It all started with jumping off a cliff.
No, I didn’t crash into the rocks below. I landed in Paris. I know, poor me, moving to Paris. But hear me out: I left a lucrative job on a hit TV show and walked away from our dream house—not to mention I couldn’t speak a word of French.
I gambled without knowing the stakes, without knowing the rules. I gambled that I could write novels worthy of readers’ interest without any idea if I was capable. Other than a couple of weekend workshops on screenwriting, I knew nothing about writing a novel, and knew nothing about the publishing business. I had only basic typing skills, and no idea how to use Word, let alone format a manuscript. I didn’t even know that’s what you called it.
Hardly a day went by when I didn’t consider having my head examined. Still, I wrote my little heart out.
I don’t really count my first novel. I adapted a screenplay I’d written years before, while taking film jobs back in the States. All I can say about that is I learned, “Hey, writing novels is really hard!”
A year later, I finished number two. Promising. At least my family and friends all said it was really good (insert wink here). I queried and waited. A number of partials and fulls were requested. In the end, all rejections. Some praising the writing, some encouraging me to keep going. Close but no cookie.
I decided I needed an expert who could see what was wrong that I could not, plus I could learn from the professional feedback. After receiving several sample edits, I decided on an independent editor and got the developmental notes. And while I didn’t agree with many of the things the editor said, I did have to admit the novel was a total mess. I decided to put it on life support and move on.
A year later, novel number three and a new query-thon. More positive feedback than for number two. Complements on the writing. More close-but-no-cookie rejections. More independent editors. More words of praise. More rewrites. More queries. Some of my dream agents even took the time to tell me what was wrong: I needed to toughen my weak protagonist. But strengthening the protagonist caused the entire story to collapse like a house of cards.
Once more unto the breach. Number four took me two years, as I took several film jobs back in the States. Queries, rewrites, rejections. This time, not one single agent requested a partial or full. I had to know what I was doing wrong. By luck, I found an independent editor with great credentials who didn’t charge the equivalent of a new car. He loved the writing. Yes? He loved the opening. Yes, yes? He was fascinated by many aspects of the story. Yes, yes, yes? Then he trashed the premise. I was devastated, but his insights and the way he presented his arguments impressed me so much that I knew I would turn to him again…if I ever recovered.
After some time to think and recuperate, I went back to book number three, and during that desperate salvage operation I realized that my mind’s eye was always drawn to the antagonist. He demanded my attention. HE had the power to carry a story on his shoulders.
So, I made the bad guy, Mason Collins, my protagonist. I already had his backstory. I kept some of the events in his life that caused him to have a dark side, a side that constantly threatens to come to the surface. Only his strict moral code keeps that dark side in check. It worked!
Once I finished RUINS OF WAR, I held my breath and sent it to the same independent editor who had trashed book number four. He loved it, and along with his praise he sent twenty single-spaced pages of notes. I rewrote it. Re-sent it. He loved it more, and offered to alert some of his literary agent friends. But even with his endorsement, the first handful of agents rejected it, albeit with lengthy praise. I tweaked and re-tweaked it. We sent it out to another half-dozen agents.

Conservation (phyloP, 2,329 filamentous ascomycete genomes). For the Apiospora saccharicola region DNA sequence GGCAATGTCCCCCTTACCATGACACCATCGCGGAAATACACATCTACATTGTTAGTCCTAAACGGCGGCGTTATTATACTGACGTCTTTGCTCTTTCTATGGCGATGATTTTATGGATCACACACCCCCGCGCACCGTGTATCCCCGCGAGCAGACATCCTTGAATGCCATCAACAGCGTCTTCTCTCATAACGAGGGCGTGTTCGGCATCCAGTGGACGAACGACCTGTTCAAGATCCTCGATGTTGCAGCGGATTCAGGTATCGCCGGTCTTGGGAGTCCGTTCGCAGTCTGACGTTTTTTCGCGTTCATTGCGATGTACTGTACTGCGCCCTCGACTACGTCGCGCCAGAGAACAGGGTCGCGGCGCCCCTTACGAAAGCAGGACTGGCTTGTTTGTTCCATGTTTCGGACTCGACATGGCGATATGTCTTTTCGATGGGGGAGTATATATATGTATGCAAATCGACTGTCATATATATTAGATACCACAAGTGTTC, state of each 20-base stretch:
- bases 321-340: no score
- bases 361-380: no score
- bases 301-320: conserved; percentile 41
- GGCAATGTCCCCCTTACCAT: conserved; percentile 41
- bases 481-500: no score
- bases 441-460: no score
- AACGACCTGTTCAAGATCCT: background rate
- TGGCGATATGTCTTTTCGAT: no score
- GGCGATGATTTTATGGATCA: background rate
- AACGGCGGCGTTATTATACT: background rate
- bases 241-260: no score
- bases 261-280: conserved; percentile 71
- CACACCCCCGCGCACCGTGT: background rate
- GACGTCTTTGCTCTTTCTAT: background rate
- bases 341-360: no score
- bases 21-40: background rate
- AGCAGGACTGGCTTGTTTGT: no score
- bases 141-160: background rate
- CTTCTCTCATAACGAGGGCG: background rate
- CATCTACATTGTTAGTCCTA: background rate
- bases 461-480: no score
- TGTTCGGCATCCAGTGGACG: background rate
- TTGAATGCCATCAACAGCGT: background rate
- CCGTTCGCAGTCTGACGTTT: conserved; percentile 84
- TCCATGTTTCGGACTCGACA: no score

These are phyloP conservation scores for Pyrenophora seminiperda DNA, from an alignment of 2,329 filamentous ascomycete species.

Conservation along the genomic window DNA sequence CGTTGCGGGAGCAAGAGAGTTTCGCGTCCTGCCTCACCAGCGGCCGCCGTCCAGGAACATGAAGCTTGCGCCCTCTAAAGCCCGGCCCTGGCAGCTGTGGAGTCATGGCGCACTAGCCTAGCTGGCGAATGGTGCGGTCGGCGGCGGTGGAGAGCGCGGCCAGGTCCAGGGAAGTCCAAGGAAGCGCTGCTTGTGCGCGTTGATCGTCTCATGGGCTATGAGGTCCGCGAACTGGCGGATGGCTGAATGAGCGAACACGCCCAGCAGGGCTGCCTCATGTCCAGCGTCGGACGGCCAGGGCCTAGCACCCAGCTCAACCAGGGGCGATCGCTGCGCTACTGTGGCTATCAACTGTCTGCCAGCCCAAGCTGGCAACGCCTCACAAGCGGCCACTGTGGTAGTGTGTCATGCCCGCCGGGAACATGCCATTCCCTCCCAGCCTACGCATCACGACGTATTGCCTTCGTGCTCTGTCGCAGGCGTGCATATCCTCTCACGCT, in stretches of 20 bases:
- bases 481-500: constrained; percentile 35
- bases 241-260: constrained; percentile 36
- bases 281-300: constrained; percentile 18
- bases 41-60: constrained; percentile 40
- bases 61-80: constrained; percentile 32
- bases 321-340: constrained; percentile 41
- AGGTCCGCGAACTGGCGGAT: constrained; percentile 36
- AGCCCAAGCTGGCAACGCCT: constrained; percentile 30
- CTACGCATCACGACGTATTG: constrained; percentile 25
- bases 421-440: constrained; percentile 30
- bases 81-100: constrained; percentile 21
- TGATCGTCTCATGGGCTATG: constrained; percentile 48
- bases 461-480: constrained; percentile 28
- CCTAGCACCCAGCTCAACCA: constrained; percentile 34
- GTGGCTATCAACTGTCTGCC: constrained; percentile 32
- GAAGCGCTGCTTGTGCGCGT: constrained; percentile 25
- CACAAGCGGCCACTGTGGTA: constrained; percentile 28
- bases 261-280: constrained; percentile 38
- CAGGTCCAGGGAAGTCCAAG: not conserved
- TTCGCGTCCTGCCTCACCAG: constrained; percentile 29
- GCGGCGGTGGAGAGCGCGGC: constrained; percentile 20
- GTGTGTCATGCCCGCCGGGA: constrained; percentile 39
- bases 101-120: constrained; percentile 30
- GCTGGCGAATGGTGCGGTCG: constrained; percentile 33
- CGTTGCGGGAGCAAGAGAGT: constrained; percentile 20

And finally, I got THAT call. An offer of representation! Matt Bialer was one of those agents I’d kept my eye on throughout those years of querying. I’d been dreaming of “the call” for so long, that I couldn’t remember what was said. But I will always remember the exhilaration.
My agent submitted the manuscript to ten editors, all with Big Five houses. Six passes came in. I fretted. Was I in for another close-but-no-cookie reality check? That’s when my agent told me, “It’s a numbers game.” He was so right: Three months later we landed a two-book deal with Berkley.
Would I have jumped off that cliff if I knew I was playing a very long numbers game? Let’s put it this way: If it hadn’t been that cliff, it would have been another, whatever it took to dive headlong into writing novels.
John Connell and his three brothers were the result of the unlikely union of a Wisconsin Catholic and Georgian Baptist. Though born in Atlanta, John and his family immediately moved to Ohio, then New York and Virginia before finally returning to Atlanta at the age of 13. The winds of fate or simply the currents of life led John to choose what would seem the prerequisite path for a writer: earning degrees in Anthropology and Psychology, working as a soda jerk, a stock boy in a brassiere factory, a machinist, repairer of newspaper racks, courier for Georgia State Health Department delivering gonorrhea and syphilis cultures from OB/GYN clinics, and a printing-press operator. He then moved to Los Angeles to work in the film business and became a motion picture camera operator for both film and television.
Moving to Paris could be added to that writerly resume, which is what he did despite a thriving career in the movie business, the purchase of a dream house and an infantile command of the French language. He now speaks French moderately well, though hardly a day goes by when his wife doesn’t roll on the floor with laughter at his attempts. In late 2015, he and his wife moved to Madrid. Laughter continues as John attempts to learn Spanish.
To learn more about John Connell’s most recent novel, click on the cover below: